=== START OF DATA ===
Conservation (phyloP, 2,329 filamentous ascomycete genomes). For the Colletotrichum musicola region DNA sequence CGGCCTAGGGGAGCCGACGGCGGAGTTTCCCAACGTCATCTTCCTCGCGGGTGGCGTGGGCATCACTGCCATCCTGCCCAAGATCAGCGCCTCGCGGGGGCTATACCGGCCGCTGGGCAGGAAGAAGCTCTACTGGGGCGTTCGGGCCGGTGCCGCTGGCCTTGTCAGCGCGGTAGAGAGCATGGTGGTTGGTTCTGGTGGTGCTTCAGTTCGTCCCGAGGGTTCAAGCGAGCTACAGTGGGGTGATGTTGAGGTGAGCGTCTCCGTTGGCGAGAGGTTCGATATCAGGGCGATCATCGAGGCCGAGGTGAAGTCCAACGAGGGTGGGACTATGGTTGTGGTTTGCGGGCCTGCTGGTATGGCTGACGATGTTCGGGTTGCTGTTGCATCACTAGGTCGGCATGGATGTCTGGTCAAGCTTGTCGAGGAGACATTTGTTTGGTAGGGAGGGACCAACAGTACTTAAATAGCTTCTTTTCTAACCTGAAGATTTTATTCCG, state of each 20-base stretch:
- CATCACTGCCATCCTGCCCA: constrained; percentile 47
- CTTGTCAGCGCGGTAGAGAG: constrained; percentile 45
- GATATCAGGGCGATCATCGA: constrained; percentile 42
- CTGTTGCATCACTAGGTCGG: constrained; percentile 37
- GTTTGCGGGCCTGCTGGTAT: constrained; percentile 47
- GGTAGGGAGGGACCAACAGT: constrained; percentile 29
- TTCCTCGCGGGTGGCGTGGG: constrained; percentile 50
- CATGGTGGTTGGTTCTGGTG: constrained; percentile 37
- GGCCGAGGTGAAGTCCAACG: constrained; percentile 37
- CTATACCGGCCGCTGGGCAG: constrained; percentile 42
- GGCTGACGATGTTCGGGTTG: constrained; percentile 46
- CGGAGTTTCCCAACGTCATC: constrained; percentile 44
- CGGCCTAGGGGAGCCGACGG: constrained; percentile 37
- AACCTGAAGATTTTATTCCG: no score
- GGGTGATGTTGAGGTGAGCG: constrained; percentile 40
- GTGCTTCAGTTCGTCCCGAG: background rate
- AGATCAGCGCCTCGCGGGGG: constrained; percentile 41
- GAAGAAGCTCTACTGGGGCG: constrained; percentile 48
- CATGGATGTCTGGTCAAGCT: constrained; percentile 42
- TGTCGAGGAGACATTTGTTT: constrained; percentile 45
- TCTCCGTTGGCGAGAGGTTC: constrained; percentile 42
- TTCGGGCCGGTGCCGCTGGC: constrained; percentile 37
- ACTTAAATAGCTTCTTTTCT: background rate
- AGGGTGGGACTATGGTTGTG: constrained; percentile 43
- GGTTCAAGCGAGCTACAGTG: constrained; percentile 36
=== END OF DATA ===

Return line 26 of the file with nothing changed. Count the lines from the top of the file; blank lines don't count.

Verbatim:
- GGTTCAAGCGAGCTACAGTG: constrained; percentile 36